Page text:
The waiting is the hardest part …

 

By ALAN K. STOUT
Community & Resource Development Coordinator
Big Brothers Big Sisters of The Bridge

 

I’ve been working with Big Brothers Big Sisters of The Bridge for about six months now, and in that time, I’ve learned a lot about the program. The people here are very dedicated. The community likes and appreciates what we do. And when we roll out a big event, such as the recent Bowl For Kids’ Sake – which helps fund our program – people respond to it. They support it, and they try to help.

And for that, we are most grateful.

Of course, we also have plenty of people willing to help out with the most important aspect of Big Brothers Big Sisters: the children. Through our program, there are currently more than 450 kids spending quality time with caring mentors each week. And we know that the quality of the lives of both the children and the volunteers have been improved because of the time that they spend together. In fact, just last month, we posted 20 short videos on our Facebook page of both Big Brothers and Big Sisters talking about how much they enjoy being a part of the program.

There is, however, another video that we post each month that we find to be inspiring, yet also troubling.

Each month, Rocky from the KRZ-FM morning show is kind enough to spend some time with one of our prospective “Littles.” And every month, they have a great time. One of our caseworkers, Melanie Maciejczak, also joins them, and in recent months, they’ve taken children to everything from a Monster Truck Show at the Mohegun Sun Arena, to places such as Rich’s Golf Center and Pikes Creek Park. They’ve played arcade games, driven go-carts, had ice cream and, simply put, have had some wonderful days.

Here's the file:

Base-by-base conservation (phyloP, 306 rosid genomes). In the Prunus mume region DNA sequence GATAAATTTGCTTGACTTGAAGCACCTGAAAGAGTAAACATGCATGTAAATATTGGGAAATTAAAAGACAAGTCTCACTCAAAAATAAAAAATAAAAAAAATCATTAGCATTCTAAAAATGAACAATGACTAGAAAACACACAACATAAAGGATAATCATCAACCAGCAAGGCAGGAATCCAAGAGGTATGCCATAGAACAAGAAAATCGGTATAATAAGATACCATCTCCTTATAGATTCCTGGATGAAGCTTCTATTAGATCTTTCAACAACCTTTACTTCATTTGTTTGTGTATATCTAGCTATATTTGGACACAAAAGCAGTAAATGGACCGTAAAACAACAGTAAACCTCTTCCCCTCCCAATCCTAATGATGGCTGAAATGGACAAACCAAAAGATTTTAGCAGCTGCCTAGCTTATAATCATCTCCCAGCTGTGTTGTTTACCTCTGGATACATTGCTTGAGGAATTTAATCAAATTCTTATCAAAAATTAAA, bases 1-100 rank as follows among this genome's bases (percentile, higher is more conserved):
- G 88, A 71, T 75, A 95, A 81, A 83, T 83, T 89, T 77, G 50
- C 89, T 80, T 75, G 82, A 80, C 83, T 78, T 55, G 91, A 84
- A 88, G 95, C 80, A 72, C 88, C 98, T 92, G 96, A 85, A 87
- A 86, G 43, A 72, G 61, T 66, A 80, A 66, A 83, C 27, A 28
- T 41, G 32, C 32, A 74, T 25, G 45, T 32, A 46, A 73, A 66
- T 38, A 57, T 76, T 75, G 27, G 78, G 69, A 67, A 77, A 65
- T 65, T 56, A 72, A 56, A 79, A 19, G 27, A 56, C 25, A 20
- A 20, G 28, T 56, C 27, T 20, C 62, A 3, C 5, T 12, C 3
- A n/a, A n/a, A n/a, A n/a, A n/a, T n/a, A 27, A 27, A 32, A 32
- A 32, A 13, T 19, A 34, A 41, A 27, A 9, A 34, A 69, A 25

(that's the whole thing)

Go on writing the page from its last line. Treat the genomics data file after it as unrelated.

Later during that week, Rocky has the child as a guest on the KRZ-FM morning show and they share some stories about the fun day they spent together.

All good, right?

Well, yes. And no.

You see, the children that Rocky takes out with him are, as I mentioned earlier, “prospective Littles.” Someone in their family has reached out to Big Brothers Big Sisters of The Bridge and has told us that they’d like the child in the program. They need a Big Brother or Big Sister, and they have already gone through the enrollment process. But they are – unfortunately – on our waiting list. We don’t have a mentor for them, or someone to spend time with them for just a few hours per week. And so, after getting a little taste of the Big Brothers Big Sisters program, they get in line with the 250 or so other children that are in the same situation.

Slideshows, such as the one seen here, are put on our Facebook page each month. If you take just a minute to watch it, I’m sure you’ll see why they make us smile, and perhaps you’ll also see why they make us sad. Rocky, who is a great friend of Big Brothers Big Sisters, feels the same. That’s why he does it: to show you how much fun and how valuable the program can be for a child, but also show you the need for more volunteers.

There are more than 650,000 people living in the five counties served by Big Brothers Big Sisters of The Bridge. We only need about 250 more to meet the needs of our children and get that waiting list down to zero. Sounds pretty doable, right?

We think so, too.

So please, think about it. And if you’re so inclined, start something special. Help change someone’s life.

Become a Big Brother or Big Sister.